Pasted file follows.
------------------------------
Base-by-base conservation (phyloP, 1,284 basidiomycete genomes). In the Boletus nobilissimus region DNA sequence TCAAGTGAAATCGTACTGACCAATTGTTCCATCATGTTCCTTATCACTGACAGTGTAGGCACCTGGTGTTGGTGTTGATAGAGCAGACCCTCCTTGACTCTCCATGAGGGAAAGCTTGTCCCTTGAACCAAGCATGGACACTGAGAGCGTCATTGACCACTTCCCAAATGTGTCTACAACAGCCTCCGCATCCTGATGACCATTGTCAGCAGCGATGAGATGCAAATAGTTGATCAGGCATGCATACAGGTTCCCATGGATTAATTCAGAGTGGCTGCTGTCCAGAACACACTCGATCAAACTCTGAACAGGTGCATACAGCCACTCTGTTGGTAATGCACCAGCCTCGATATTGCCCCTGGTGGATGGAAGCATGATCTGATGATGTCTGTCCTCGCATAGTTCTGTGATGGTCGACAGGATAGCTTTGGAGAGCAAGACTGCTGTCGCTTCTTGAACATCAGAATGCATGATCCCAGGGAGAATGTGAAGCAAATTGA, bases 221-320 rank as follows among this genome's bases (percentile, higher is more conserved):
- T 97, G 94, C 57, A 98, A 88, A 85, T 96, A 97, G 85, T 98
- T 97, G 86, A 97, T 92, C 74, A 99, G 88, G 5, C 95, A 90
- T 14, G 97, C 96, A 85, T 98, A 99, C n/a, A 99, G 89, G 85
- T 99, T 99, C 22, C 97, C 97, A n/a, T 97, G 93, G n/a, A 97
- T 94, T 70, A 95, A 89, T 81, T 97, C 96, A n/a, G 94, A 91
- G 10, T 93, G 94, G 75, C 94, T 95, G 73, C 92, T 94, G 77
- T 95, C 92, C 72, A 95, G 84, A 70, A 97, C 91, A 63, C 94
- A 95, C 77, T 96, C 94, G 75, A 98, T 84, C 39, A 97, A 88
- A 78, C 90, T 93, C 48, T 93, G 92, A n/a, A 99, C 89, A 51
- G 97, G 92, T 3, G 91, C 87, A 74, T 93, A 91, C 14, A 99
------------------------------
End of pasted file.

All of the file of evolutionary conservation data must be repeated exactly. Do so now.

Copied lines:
Base-by-base conservation (phyloP, 1,284 basidiomycete genomes). In the Boletus nobilissimus region DNA sequence TCAAGTGAAATCGTACTGACCAATTGTTCCATCATGTTCCTTATCACTGACAGTGTAGGCACCTGGTGTTGGTGTTGATAGAGCAGACCCTCCTTGACTCTCCATGAGGGAAAGCTTGTCCCTTGAACCAAGCATGGACACTGAGAGCGTCATTGACCACTTCCCAAATGTGTCTACAACAGCCTCCGCATCCTGATGACCATTGTCAGCAGCGATGAGATGCAAATAGTTGATCAGGCATGCATACAGGTTCCCATGGATTAATTCAGAGTGGCTGCTGTCCAGAACACACTCGATCAAACTCTGAACAGGTGCATACAGCCACTCTGTTGGTAATGCACCAGCCTCGATATTGCCCCTGGTGGATGGAAGCATGATCTGATGATGTCTGTCCTCGCATAGTTCTGTGATGGTCGACAGGATAGCTTTGGAGAGCAAGACTGCTGTCGCTTCTTGAACATCAGAATGCATGATCCCAGGGAGAATGTGAAGCAAATTGA, bases 221-320 rank as follows among this genome's bases (percentile, higher is more conserved):
- T 97, G 94, C 57, A 98, A 88, A 85, T 96, A 97, G 85, T 98
- T 97, G 86, A 97, T 92, C 74, A 99, G 88, G 5, C 95, A 90
- T 14, G 97, C 96, A 85, T 98, A 99, C n/a, A 99, G 89, G 85
- T 99, T 99, C 22, C 97, C 97, A n/a, T 97, G 93, G n/a, A 97
- T 94, T 70, A 95, A 89, T 81, T 97, C 96, A n/a, G 94, A 91
- G 10, T 93, G 94, G 75, C 94, T 95, G 73, C 92, T 94, G 77
- T 95, C 92, C 72, A 95, G 84, A 70, A 97, C 91, A 63, C 94
- A 95, C 77, T 96, C 94, G 75, A 98, T 84, C 39, A 97, A 88
- A 78, C 90, T 93, C 48, T 93, G 92, A n/a, A 99, C 89, A 51
- G 97, G 92, T 3, G 91, C 87, A 74, T 93, A 91, C 14, A 99